Cultural tourism allows visitors to feel authentic cultural experiences such as natural scenery, folklore, ceremonies, dances, rituals, tales, handcraft, art, and hospitality, giving a unique insight into the Chagga people’s way of life.
The program, which influences visitors’ decisions to travel to a place, is hailed for providing employment and jobs to locals and offering markets for their products.
Although Tanzania has many tourist attractions, cultural tourism, which includes more than 120 ethnic groups with distinctive cultures, traditions, and norms, has received little attention.
The Chagga, settled on the slopes of Mt. Kilimanjaro, and its cultural traditions have remained strong for decades, according to its elders.
As the country’s tourism sector recovers from the COVID-19 pandemic, which almost certainly brought the hospitality industry to its knees, women’s groups in Kilimanjaro are organizing cultural tourism activities that attract hundreds of tourists looking for unique cultural and travel experiences.
Cultural tourism is rapidly expanding in Tanzania, attracting a large number of foreign visitors each year seeking an authentic experience of the people’s way of life.
The Nkweshoo cultural tourism program in Machame has a multifaceted infrastructure for showcasing the Chagga people’s rich heritage and contemporary cultures.
Through the program local female entrepreneurs and community leaders use multiple tools to identify assets for attracting foreign visitors who prefer to live among families.
Stella Shoo, a coordinator with the Nkweshoo cultural tourism project, believes that Christmas and New Year are ideal times to attract tourists interested in experiencing the hospitality of the Chagga people.
“This is the only time when everyone is in town, so it is the best opportunity for tourists to get a feel for the vibe,” she said.
In Chagga tradition, family members must return to their villages for the holidays of Christmas and New Year in order to be accounted for and introduced to new members of their families, Shoo said.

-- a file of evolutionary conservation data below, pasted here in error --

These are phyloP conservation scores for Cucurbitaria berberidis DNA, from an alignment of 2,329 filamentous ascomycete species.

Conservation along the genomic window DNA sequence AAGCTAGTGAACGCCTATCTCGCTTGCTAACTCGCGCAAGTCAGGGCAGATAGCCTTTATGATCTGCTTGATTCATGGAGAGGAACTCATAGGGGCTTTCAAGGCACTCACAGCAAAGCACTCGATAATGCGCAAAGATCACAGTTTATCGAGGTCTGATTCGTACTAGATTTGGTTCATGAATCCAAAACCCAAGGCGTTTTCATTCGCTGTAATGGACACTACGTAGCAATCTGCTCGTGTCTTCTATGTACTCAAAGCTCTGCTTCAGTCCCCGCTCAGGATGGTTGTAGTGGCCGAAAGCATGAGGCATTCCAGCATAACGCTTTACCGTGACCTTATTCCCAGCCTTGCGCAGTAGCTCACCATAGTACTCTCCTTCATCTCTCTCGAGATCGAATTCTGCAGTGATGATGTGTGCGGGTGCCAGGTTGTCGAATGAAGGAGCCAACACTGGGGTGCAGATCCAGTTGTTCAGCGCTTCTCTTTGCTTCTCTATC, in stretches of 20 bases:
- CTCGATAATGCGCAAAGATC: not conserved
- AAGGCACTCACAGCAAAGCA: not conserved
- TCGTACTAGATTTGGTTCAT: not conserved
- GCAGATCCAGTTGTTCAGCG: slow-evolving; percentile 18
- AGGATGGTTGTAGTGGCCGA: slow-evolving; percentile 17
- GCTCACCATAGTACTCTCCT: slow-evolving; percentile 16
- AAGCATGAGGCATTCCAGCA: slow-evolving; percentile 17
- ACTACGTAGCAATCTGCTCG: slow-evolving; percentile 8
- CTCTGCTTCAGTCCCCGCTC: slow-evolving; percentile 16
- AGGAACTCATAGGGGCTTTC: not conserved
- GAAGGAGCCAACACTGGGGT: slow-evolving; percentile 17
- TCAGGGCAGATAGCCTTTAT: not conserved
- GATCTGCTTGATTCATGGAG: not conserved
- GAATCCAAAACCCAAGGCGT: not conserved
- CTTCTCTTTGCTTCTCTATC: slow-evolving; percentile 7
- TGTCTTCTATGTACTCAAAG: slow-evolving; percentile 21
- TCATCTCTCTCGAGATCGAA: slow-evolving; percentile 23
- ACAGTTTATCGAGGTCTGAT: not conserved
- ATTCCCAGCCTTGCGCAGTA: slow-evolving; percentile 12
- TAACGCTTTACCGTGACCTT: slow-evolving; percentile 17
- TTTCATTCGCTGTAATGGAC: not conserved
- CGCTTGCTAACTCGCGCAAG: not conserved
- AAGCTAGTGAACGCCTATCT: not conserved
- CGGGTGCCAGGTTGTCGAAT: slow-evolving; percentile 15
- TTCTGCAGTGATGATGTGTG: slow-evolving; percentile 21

Those who are unable to attend must provide a valid reason, according to her, or they will be considered outsiders.
“Chagga people travel home in December for many reasons, mainly for a family reunion, especially if the parents are still alive,” she said.
According to her, parents enjoy seeing their sons and daughters return to the village with their children.
Cultural tourism, which allows visitors to immerse themselves in the way of life of the locals, has helped inject tourism dollars into the local community and the development of sustainable income for women’s groups, Shoo said.
“Cultural tourism is a year-round source of income for communities,” she explained.
The Chagga have a population of about 2 million people and are one of East Africa’s wealthiest and most educated tribes. With their exposure to European education, the Chagga society wields enormous political and financial clout.
Walking through dense coffee and banana plantations, tourists have been thrilled by the spirit of hard-working among the locals.
At the Marangu town nestled on the foot of Mt. Kilimanjaro, the locals have planned walking tours through valleys and waterfalls depicting mountain village life.
“Our guests are very pleased to see these attractions and experience the unique Chagga hospitality,” she commented.
To most tribal families, the end of the year is the time to re-examine oneself, take stock of the year, and lay down strategies for the New Year.
“We usually perform sacrificial rituals for our ancestors, such as slaughtering goats and cows,” said Joshua Meena, an elder in the Machame district.
Manka Shirima, a tour guide with the Marangu cultural tourism program, stated that they have received over 120 tourists from various countries who have experienced Chagga cultural traditions since the beginning of December.
Tourist funds, she asserted, have helped boost the local economy and supported women’s groups in becoming more self-sufficient.
“The tourists we receive enjoy staying with local families and experiencing the unique Chagga hospitality,” Shirima said.
The Chaggas, who are well-known for their drinking habits, usually introduce their guests to Mbege, a local brew made from finger millet and bananas.
Some of the foods prepared during Christmas include mtori, ndafu, meat, and chicken, and some families also prepare pilau.
The tribesmen would cluster under the shade of banana and coffee plantations for other hours-long enjoyment after eating the most delicious cuisines.
Libby Jackson, a tourist from New Zealand, said her stay with a Chagga family in Machame taught her invaluable lessons about hospitality.
“They are very kind people. Staying with them is an amazing experience because they keep you entertained throughout your stay. The food too is delicious,” she said.